Minmum wage should be raised now, before thousands of high school students get summer jobs, says McGowan
EDMONTON – Before he steps down to pursue the leadership of the PC Party, Employment and Immigration Minister Lukaszuk should make good on the promise he made to raise the minimum wage, says the Alberta Federation of Labour.
“Lukaszuk’s first act when he became minister a year and a half ago was to freeze Alberta’s minimum wage,” say AFL president Gil McGowan. “At the time, he said he would review the practice of automatically indexing the minimum wage and only consider an increase when the provincial economy returned to health. Well, the review is done and the recession is over. It’s time for the Minister to live up to the promise he made to Alberta’s poorest workers.”
At $8.80 per hour Alberta, Canada’s wealthiest province, has the second lowest minimum wage in the country – after B.C. But B.C. premier Christy Clark recently announced that the minimum wage in B.C. will be increased to $10.25 per hour in May 2012.
McGowan says the time is right for Lukaszuk to increase Alberta’s minimum wage because the K-12 school year is almost over.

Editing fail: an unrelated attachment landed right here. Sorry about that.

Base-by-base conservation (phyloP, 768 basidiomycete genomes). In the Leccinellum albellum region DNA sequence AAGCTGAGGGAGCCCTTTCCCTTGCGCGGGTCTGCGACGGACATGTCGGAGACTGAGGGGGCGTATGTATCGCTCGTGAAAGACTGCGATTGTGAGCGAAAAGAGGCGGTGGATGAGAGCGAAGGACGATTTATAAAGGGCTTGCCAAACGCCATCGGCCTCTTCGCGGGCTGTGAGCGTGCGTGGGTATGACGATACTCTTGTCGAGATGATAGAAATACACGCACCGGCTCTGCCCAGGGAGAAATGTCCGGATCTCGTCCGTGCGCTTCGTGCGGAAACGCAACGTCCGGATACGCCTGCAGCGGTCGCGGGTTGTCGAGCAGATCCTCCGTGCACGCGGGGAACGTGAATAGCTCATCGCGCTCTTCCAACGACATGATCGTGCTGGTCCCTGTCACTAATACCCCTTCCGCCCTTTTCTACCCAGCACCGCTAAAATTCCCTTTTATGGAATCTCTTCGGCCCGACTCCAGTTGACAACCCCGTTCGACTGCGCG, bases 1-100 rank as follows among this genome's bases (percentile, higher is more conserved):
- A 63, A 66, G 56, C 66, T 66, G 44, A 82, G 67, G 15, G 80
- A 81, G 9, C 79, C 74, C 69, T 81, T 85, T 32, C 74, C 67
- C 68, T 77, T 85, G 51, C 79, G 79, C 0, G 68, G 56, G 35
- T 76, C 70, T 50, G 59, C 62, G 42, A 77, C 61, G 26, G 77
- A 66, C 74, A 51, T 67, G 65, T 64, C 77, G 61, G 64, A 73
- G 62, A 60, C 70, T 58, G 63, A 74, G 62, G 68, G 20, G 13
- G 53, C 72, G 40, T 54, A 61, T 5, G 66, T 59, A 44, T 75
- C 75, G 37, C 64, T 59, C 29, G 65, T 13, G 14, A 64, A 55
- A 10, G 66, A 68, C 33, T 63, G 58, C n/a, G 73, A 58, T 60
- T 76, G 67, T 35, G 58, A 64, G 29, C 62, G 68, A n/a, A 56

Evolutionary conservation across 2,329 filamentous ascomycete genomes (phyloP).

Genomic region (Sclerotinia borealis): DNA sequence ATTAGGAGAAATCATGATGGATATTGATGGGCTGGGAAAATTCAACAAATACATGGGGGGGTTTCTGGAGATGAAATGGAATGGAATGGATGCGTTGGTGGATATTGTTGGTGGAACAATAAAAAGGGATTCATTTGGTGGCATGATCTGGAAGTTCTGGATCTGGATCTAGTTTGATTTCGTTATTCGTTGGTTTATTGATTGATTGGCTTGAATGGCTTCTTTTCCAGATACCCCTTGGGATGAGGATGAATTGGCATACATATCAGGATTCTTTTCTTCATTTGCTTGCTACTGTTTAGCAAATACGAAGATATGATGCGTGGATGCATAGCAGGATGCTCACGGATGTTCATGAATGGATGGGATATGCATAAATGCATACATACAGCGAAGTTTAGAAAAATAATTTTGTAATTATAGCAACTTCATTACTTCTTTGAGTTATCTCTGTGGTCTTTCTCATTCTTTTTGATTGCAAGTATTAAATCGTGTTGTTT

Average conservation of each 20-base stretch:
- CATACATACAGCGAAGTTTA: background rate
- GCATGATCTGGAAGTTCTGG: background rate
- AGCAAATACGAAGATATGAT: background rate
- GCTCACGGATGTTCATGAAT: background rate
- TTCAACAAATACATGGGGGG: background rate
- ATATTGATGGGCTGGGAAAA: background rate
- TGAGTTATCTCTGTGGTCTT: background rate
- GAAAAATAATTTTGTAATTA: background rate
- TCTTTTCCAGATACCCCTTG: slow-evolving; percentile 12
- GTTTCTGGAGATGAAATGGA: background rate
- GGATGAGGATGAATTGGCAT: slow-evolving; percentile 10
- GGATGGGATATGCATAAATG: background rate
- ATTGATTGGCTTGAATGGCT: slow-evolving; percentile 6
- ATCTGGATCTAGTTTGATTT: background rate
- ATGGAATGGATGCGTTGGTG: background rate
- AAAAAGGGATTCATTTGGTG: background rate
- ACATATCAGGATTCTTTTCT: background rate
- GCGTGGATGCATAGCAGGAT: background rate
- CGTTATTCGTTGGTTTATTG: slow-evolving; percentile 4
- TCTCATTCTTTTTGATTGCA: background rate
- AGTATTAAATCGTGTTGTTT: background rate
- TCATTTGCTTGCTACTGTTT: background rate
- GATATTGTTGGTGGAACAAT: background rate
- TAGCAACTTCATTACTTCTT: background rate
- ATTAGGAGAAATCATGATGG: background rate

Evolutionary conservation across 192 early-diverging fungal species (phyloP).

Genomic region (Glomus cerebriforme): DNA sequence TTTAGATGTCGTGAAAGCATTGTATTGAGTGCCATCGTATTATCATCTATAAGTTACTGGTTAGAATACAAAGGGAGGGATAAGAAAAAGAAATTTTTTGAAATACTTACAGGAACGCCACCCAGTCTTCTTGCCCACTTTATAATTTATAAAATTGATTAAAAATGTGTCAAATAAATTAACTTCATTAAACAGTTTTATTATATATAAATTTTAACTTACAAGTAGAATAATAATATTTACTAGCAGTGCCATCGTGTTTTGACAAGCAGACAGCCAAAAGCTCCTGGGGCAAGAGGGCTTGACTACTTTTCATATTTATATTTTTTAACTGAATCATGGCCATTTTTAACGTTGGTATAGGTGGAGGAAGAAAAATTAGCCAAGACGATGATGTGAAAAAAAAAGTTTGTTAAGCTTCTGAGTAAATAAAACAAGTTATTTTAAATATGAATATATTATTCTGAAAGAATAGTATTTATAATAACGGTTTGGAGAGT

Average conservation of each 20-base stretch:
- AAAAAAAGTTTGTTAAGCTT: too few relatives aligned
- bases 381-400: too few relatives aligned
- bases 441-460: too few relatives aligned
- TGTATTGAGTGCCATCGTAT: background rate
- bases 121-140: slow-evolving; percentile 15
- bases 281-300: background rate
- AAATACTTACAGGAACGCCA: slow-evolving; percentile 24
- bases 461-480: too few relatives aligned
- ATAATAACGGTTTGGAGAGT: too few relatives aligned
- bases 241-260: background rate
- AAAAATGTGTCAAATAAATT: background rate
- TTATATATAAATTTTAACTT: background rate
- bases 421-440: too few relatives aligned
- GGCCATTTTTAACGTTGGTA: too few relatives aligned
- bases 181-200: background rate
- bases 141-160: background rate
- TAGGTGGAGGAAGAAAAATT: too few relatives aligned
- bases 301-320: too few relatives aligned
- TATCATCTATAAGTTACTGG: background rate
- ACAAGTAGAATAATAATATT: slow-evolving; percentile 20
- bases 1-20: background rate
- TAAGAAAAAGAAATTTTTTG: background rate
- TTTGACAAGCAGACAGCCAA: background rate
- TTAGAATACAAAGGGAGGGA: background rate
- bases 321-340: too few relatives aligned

“Thousands of high school students will soon be applying for jobs and many of those jobs will pay minimum wage or close to it. Before Lukaszuk himself considers applying for a new job, that of premier, he should raise the minimum wage and help out those students,” says McGowan.
McGowan says both of Lukaszuk’s conditions for increasing the minimum wage have been met.
First, the Alberta economy has clearly returned to good health. Investment is up and unemployment is down. Retail sales are up nearly 6 per cent from last year. And the province’s average weekly earnings rose by nearly 7 per cent and are the highest in the country.
“Clearly, we can afford to give Albertans earning minimum wage a raise,” says McGowan.
Lukaszuk’s second condition was that a review be conducted of Alberta’s system for indexing and increasing the minimum wage. This was done last summer and fall by a special all-party committee of the Legislature. In December, the committee recommended that the minimum wage immediately be increased to $9.05 and that a system for regular cost-of-living increases be implemented.
“Despite the committee’s recommendations, the silence from the Minister on this issue has been deafening,” says McGowan.
Other jobs that will be left undone if Lukaszuk resigns include: making change to improve workplace health and safety; extending basic rights to agricultural workers; and fixing the Temporary Foreign Worker program (which Lukaszuk has admitted himself is dysfunctional).
“If Lukaszuk wants to be taken seriously as a leadership candidate, you’d think he’d want to finish at least some of this work before giving up the reins at the Employment and Immigration department,” says McGowan. “Increasing the minimum wage would be a good place to start and an important legacy to leave.”
The AFL is Alberta’s largest labour organization, representing 145,000 unionized Alberta workers.
Media Contact: Gil McGowan, president, Alberta Federation of Labour @ 780-218-9888